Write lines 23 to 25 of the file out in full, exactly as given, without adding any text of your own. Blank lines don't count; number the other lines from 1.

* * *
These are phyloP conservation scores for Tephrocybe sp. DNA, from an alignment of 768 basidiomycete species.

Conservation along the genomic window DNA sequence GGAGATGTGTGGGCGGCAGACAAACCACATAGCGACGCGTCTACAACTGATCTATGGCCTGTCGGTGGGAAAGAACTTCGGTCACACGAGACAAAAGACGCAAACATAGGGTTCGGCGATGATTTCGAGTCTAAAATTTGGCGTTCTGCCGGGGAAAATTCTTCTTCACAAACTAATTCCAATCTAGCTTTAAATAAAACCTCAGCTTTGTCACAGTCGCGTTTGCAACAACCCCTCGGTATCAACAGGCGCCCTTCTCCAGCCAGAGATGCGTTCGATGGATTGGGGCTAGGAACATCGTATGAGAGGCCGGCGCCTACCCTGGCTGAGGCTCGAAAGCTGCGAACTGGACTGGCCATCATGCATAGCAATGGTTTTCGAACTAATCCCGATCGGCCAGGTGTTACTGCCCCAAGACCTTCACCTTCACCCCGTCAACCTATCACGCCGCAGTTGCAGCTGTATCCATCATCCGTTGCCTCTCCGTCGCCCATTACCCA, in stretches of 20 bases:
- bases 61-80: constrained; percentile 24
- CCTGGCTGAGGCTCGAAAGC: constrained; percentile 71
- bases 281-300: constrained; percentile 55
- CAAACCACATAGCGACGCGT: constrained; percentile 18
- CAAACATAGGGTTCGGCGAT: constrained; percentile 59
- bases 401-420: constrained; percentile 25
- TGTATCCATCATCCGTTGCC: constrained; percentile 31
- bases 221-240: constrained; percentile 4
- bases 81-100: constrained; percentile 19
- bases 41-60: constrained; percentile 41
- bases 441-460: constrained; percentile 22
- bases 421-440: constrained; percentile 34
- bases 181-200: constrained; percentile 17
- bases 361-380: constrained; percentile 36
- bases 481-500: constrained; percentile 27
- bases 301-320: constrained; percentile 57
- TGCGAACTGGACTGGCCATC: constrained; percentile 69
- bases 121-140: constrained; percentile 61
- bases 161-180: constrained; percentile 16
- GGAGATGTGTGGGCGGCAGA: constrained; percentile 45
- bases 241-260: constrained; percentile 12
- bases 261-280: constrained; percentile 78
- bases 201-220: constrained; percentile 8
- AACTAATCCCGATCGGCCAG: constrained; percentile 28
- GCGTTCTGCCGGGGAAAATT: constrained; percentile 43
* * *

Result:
- bases 241-260: constrained; percentile 12
- bases 261-280: constrained; percentile 78
- bases 201-220: constrained; percentile 8